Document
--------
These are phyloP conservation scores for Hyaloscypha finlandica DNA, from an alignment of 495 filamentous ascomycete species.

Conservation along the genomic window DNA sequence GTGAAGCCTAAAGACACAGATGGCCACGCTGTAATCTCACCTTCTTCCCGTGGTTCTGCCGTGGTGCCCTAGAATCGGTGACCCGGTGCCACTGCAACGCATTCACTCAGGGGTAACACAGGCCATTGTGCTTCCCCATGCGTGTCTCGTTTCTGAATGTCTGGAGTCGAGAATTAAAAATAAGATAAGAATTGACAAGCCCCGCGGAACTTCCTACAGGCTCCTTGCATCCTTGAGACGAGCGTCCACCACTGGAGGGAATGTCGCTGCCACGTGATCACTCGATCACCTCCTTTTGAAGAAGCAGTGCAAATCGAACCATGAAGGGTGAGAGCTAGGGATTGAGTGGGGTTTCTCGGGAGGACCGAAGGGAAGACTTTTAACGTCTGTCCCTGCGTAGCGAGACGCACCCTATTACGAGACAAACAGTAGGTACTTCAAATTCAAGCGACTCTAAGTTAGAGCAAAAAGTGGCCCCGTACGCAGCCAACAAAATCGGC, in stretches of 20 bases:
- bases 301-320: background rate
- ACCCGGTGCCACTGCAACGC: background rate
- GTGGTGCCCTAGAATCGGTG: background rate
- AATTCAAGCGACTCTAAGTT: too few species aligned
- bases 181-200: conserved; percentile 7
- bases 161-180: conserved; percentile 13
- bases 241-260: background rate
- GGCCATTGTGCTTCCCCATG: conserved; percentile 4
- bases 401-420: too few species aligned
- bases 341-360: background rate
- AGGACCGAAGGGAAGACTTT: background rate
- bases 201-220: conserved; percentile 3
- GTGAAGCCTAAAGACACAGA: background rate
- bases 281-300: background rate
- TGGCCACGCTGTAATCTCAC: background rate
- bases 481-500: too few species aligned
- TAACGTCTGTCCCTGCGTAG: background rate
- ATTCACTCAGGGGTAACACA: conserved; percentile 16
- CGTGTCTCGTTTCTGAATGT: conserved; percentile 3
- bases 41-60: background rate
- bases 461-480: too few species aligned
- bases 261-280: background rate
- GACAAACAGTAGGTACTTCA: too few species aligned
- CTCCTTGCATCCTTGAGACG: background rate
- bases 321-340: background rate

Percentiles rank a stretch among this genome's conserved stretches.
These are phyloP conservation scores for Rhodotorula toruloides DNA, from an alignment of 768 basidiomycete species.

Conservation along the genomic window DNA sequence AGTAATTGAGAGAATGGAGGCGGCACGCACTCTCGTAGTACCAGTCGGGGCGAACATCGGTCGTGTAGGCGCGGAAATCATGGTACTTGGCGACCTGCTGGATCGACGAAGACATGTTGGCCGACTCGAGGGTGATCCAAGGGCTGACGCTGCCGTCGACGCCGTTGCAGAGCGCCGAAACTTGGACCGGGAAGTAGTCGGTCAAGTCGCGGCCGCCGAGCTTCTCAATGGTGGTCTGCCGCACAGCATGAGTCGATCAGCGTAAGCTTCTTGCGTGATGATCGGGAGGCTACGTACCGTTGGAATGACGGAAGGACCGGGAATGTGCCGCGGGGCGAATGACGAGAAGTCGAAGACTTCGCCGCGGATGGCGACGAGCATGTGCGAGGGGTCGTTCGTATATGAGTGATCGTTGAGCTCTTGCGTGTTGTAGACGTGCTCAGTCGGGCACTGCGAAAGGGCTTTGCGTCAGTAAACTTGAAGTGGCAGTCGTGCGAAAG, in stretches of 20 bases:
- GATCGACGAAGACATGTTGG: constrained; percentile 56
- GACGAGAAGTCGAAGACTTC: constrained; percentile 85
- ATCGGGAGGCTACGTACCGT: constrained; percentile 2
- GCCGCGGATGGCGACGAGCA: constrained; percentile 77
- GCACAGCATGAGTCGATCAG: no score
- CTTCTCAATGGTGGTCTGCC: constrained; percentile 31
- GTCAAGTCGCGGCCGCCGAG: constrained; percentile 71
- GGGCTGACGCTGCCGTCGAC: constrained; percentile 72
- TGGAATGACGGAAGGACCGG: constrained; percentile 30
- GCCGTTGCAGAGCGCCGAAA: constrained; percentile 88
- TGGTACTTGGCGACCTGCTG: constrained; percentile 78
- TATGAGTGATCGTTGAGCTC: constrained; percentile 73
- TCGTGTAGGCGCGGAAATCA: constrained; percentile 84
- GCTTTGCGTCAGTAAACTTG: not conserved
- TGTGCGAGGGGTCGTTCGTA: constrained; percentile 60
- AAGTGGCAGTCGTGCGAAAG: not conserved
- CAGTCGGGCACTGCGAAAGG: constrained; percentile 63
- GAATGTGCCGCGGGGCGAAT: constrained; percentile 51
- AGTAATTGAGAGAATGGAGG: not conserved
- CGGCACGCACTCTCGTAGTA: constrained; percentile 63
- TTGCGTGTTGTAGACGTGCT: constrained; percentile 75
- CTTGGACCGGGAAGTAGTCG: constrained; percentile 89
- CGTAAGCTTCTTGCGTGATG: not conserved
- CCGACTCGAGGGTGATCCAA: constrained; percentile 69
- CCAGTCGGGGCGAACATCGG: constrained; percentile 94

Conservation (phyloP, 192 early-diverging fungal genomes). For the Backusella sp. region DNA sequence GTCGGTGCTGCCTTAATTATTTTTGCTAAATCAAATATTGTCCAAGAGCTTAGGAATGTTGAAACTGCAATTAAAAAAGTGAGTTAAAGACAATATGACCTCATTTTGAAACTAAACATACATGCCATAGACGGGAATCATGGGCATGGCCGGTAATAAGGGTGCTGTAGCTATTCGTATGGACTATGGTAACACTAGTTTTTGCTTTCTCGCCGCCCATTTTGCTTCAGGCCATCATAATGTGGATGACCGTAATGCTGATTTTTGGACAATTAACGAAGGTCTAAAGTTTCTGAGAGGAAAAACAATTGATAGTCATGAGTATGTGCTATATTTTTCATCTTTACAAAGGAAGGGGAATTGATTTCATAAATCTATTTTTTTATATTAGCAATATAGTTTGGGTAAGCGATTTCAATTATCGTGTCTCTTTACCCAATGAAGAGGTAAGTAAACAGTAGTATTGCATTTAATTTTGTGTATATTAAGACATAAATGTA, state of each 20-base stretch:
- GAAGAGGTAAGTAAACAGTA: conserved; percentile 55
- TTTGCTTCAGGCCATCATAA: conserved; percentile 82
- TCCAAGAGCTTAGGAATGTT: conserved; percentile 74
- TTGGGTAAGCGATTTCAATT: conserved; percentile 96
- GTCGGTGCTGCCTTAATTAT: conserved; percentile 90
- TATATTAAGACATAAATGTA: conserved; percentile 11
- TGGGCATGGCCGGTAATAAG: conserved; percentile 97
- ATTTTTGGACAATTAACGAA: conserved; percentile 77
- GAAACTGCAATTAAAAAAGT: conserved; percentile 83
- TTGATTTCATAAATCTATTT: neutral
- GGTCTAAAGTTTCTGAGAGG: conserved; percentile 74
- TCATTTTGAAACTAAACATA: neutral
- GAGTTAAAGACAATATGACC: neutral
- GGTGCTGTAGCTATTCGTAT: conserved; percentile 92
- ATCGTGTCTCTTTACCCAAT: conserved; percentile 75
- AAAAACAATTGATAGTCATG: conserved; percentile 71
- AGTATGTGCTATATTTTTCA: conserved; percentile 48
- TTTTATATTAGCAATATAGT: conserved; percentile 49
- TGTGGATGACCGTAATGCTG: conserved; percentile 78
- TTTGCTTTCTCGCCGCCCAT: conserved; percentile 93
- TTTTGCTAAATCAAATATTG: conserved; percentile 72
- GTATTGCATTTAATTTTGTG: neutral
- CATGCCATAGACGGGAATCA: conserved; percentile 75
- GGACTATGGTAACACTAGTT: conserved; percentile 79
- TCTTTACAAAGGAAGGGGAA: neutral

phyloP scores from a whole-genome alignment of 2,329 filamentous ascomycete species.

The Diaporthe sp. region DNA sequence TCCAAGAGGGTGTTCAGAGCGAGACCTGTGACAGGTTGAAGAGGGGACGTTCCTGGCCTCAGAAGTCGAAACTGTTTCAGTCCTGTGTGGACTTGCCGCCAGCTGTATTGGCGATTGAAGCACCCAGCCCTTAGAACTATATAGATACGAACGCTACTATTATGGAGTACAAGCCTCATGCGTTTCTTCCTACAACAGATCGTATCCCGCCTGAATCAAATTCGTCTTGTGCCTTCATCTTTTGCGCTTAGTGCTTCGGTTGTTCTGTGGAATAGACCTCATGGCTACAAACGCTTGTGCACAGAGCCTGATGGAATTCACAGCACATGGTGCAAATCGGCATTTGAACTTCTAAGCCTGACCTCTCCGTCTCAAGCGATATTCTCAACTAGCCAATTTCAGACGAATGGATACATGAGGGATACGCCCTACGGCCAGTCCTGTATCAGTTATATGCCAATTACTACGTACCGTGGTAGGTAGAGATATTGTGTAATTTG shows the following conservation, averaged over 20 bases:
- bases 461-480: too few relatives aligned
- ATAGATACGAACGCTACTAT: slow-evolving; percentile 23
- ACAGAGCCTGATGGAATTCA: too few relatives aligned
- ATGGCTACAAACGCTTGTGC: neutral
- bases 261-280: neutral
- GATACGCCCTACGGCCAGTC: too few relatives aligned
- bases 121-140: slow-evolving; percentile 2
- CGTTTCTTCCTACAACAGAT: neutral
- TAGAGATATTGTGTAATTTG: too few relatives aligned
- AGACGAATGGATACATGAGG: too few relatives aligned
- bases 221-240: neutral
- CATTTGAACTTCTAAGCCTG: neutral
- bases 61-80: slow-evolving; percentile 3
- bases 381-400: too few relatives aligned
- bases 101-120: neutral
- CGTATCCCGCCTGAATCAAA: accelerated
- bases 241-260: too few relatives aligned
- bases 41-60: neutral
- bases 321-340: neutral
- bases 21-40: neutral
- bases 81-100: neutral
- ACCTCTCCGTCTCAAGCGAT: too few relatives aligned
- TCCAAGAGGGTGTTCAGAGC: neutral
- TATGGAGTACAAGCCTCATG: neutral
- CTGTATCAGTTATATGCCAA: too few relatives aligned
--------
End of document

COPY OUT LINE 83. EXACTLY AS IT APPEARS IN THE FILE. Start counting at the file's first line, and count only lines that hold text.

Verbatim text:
The Diaporthe sp. region DNA sequence TCCAAGAGGGTGTTCAGAGCGAGACCTGTGACAGGTTGAAGAGGGGACGTTCCTGGCCTCAGAAGTCGAAACTGTTTCAGTCCTGTGTGGACTTGCCGCCAGCTGTATTGGCGATTGAAGCACCCAGCCCTTAGAACTATATAGATACGAACGCTACTATTATGGAGTACAAGCCTCATGCGTTTCTTCCTACAACAGATCGTATCCCGCCTGAATCAAATTCGTCTTGTGCCTTCATCTTTTGCGCTTAGTGCTTCGGTTGTTCTGTGGAATAGACCTCATGGCTACAAACGCTTGTGCACAGAGCCTGATGGAATTCACAGCACATGGTGCAAATCGGCATTTGAACTTCTAAGCCTGACCTCTCCGTCTCAAGCGATATTCTCAACTAGCCAATTTCAGACGAATGGATACATGAGGGATACGCCCTACGGCCAGTCCTGTATCAGTTATATGCCAATTACTACGTACCGTGGTAGGTAGAGATATTGTGTAATTTG shows the following conservation, averaged over 20 bases: